#happylife: A volunteer opportunity for the whole family at Second Harvest
SPOKANE, Wash. — Giving back and serving your community — it’s important and crucial work.
Second Harvest in Spokane would love to see you help out this holiday season. The food bank is looking for people to help sort and pack food items into boxes that help feed local families.
Second Harvest distributes more than 31 million pounds of food every single year, but it takes a village to feed a community. They need your help in getting all this food out to local families in need.
It takes 6,500 volunteers — between the warehouse and the sort room — to keep a steady flow of food at Second Harvest.
The local food bank welcomes volunteers from all stages of life.
“We’re doing this for the people who are hungry who don’t have food,” said Marley Spencer, a sixth grade volunteer.
Spencer was on a group trip with her school, Spokane Montessori.She threw on a hair net and gloves with her friend, Mckenzie Fallon. As sixth graders, they’re already being of service to their community.
“It’s not as boring as it looks, it’s actually pretty fun,” Fallon said.
Kevin Miller, aka Hot Sox, to the Second Harvest family, is retired.
“I stood in line at food banks before and people wouldn’t take the product because they didn’t know what to do with some of it,” Miller said.
For the last ten years, he puts his time at the food bank – hosting cooking classes at The Kitchen.
“Everybody learns a recipe, makes a recipe, packs it up and takes it home,” Miller said.
His sister, Katherine Miller, is on a similar path. For six years now, she’s put her time and energy into giving back.
“You need to take care of the people in our community. They are short on food, and we need to provide it, and make sure they get it,” Katherine said.
Second Harvest not only makes sure the community is fed, but fed well.
“Everybody has a right to have a good healthy diet,” said Julie Humphreys, Second Harvest.
Forty percent of the food given away at Second Harvest is fresh produce.
“Cherry tomatoes, I mean this stuff is wonderful. It’s perfectly good and ready to go to people,” Humphreys said.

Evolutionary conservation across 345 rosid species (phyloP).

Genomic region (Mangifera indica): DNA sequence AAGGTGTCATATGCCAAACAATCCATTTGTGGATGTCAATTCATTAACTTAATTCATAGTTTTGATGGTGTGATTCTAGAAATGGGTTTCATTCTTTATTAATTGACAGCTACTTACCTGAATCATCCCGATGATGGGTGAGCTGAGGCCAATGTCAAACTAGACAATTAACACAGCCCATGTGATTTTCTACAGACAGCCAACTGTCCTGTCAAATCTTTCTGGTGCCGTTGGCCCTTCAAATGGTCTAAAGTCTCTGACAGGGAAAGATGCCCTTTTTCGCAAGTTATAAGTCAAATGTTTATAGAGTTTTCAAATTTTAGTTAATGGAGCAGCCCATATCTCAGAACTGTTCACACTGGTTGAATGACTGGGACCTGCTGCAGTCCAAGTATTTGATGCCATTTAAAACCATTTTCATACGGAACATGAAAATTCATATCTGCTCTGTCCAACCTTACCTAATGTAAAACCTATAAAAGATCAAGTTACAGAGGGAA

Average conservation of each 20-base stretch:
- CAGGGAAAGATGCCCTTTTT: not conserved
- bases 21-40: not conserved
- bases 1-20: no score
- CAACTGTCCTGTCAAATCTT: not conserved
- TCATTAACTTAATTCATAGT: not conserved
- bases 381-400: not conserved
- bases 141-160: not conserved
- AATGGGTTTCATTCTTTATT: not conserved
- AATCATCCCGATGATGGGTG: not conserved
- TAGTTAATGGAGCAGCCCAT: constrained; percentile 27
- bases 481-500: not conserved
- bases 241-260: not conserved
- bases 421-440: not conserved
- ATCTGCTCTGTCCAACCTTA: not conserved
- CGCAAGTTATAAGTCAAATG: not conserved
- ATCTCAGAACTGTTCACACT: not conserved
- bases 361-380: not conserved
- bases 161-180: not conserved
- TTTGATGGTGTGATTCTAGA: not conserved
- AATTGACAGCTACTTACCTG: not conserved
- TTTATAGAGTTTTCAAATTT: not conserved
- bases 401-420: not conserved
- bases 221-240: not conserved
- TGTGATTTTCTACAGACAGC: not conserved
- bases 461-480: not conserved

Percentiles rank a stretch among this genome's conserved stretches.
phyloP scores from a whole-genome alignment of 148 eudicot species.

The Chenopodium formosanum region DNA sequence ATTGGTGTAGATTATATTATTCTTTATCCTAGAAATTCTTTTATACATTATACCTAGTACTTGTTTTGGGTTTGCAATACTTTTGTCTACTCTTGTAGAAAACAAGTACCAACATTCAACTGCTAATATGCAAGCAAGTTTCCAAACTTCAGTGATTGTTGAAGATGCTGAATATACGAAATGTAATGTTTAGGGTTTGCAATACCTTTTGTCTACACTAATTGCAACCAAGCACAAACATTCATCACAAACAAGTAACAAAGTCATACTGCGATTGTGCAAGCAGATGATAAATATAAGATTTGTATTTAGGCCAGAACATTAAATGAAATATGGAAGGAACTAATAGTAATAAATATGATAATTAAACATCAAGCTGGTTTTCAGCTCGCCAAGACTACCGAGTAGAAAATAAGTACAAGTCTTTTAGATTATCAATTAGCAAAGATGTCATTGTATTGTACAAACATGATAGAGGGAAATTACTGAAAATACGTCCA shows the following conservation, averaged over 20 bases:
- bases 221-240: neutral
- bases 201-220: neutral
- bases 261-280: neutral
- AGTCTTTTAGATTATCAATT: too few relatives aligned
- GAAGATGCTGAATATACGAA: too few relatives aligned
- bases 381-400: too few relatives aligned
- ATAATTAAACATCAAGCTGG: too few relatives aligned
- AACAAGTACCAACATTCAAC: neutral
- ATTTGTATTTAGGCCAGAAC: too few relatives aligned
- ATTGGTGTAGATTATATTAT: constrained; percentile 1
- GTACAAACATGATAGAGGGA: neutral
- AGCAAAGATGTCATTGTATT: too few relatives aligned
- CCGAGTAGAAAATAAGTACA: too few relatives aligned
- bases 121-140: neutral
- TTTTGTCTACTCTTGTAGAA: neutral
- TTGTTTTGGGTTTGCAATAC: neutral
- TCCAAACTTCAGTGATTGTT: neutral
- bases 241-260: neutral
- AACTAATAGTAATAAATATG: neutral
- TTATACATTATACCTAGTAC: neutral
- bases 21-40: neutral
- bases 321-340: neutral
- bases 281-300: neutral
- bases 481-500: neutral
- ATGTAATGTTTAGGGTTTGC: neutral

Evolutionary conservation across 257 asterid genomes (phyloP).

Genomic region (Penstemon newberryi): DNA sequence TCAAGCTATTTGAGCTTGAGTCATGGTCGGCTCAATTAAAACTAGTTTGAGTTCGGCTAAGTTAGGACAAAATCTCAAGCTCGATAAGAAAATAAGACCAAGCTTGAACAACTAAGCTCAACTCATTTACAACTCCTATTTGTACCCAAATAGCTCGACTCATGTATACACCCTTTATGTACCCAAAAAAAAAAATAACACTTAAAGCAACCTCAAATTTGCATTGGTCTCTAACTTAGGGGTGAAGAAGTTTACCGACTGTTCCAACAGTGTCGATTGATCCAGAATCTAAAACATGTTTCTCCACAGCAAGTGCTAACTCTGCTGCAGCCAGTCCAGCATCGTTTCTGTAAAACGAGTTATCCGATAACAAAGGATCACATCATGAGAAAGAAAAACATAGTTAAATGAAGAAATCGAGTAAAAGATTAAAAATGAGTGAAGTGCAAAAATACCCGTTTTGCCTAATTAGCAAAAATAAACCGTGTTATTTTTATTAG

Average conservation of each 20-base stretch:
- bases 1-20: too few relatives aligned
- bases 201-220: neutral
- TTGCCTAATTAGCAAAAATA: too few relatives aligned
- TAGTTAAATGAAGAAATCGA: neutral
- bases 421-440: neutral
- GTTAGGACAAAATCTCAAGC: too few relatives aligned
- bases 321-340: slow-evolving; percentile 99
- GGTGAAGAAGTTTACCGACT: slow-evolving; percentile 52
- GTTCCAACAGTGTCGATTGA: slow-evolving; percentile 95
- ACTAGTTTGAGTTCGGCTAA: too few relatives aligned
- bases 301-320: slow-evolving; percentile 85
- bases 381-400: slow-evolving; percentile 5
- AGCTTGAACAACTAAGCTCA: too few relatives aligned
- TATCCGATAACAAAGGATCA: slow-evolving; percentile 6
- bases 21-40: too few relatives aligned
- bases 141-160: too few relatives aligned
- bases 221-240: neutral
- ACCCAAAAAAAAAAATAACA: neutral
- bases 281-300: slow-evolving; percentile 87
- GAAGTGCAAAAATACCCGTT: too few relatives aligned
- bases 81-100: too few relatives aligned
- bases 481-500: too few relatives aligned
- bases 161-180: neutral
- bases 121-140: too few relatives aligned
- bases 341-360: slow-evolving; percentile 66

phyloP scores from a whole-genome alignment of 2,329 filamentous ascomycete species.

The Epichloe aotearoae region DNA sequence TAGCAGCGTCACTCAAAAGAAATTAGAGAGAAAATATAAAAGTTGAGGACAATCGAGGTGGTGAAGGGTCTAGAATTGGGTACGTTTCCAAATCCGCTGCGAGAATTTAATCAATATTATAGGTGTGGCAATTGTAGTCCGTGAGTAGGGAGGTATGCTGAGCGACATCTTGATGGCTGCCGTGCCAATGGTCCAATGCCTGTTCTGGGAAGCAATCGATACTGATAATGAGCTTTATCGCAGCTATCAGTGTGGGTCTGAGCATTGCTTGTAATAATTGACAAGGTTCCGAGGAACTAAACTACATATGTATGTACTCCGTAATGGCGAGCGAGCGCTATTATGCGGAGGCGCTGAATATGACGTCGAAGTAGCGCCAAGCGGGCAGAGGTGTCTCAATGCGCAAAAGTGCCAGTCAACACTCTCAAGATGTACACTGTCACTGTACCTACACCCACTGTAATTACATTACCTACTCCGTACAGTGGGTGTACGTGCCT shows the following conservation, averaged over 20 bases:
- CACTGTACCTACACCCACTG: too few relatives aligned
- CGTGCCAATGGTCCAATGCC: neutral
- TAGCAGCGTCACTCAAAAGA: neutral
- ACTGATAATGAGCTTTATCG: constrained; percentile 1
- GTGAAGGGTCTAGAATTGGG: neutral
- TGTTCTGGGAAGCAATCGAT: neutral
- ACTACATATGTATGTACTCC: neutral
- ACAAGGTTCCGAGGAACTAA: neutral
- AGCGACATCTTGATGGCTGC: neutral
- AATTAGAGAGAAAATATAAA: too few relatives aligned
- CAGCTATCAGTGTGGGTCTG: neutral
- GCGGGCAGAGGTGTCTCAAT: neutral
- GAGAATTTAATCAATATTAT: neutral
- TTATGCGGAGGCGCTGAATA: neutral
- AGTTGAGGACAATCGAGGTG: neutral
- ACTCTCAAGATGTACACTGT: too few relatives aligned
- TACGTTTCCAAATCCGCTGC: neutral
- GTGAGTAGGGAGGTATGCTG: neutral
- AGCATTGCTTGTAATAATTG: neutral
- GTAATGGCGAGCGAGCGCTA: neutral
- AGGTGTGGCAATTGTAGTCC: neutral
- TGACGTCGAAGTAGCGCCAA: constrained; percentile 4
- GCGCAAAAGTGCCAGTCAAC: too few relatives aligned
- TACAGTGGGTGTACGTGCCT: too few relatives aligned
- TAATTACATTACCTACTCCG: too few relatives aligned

When you add the amount of whole grains and other nutritious ingredients they provide, it makes up about 70 percent of a wholesome diet.
“We’re not just giving people Top Ramen or mac-and-cheese. We are giving people in need good, nutritious food so that they can live a healthy lifestyle,” Humphreys said.
But it takes a village to feed a community.
“Just come down. If you’ve got time on your hands, come down. We can always use extra hands to take care of all this,” Katherine said.
“It really matters what you put into your body. Just because, folks that are using food banks are down on their luck, or they have low income doesn’t mean they shouldn’t have good, beautiful food,” Humphreys said.
For more information on volunteer opportunities with Second Harvest, CLICK HERE.
There are some age restrictions, however. Anyone aged 14 or older is welcome to volunteer and can do so without a parent. Children as young as nine can also volunteer, however, they need to volunteer with a parent. There are some exceptions during group visits. Be sure to check with Second Harvest before you go.
Second Harvest said they’re in need of more volunteer truck drivers this time of year. They’re looking for people at least 18 years old with a valid driver’s license to donate their time. These drivers would drop off donations to distribution centers and pick up food at drop-off centers.
Monday kicks off the 4 News Now Season of Giving food drive. From now until December 6, you can head to any Yoke’s Fresh Markets to purchase pre-bagged groceries to donate. You can also donate cash at the register or online to help fight hunger. Every dollar donated can provide five meals for a family in need.
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